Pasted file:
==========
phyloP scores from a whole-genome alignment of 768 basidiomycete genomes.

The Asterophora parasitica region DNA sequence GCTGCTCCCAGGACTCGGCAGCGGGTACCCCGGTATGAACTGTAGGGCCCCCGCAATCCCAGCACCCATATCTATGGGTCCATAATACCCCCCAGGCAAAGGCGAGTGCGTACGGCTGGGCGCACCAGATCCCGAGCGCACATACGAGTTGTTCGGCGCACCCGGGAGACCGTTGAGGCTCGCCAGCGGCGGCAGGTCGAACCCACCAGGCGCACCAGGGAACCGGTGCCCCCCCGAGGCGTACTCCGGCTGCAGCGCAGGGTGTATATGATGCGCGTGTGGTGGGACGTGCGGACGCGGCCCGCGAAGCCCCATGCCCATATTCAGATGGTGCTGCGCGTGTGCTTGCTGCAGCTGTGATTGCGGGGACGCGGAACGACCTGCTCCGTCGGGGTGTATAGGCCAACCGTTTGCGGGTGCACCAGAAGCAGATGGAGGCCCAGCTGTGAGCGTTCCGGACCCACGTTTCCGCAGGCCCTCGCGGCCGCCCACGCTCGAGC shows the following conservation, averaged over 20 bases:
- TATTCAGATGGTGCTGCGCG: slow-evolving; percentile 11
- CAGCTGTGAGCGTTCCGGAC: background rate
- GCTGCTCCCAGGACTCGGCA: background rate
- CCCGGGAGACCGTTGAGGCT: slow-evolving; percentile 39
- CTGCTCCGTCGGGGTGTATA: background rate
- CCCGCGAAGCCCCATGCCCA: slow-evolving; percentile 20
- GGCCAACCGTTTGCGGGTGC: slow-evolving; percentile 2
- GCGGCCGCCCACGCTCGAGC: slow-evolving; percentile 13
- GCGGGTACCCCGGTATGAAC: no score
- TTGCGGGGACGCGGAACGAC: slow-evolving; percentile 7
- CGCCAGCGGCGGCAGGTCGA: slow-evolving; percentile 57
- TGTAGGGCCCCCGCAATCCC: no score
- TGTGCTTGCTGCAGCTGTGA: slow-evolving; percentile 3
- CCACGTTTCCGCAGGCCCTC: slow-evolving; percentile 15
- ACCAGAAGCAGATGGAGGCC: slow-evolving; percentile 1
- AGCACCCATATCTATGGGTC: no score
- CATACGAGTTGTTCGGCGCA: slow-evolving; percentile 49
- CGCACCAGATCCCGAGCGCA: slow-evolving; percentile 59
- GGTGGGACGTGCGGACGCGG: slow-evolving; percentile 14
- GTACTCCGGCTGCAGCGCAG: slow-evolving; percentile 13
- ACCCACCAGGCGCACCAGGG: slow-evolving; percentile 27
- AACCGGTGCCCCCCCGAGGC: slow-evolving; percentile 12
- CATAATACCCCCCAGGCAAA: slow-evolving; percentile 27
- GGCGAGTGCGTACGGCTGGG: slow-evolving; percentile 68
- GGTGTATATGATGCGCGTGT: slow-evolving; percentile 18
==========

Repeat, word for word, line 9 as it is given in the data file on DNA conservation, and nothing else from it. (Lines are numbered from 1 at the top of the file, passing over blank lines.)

- GGCCAACCGTTTGCGGGTGC: slow-evolving; percentile 2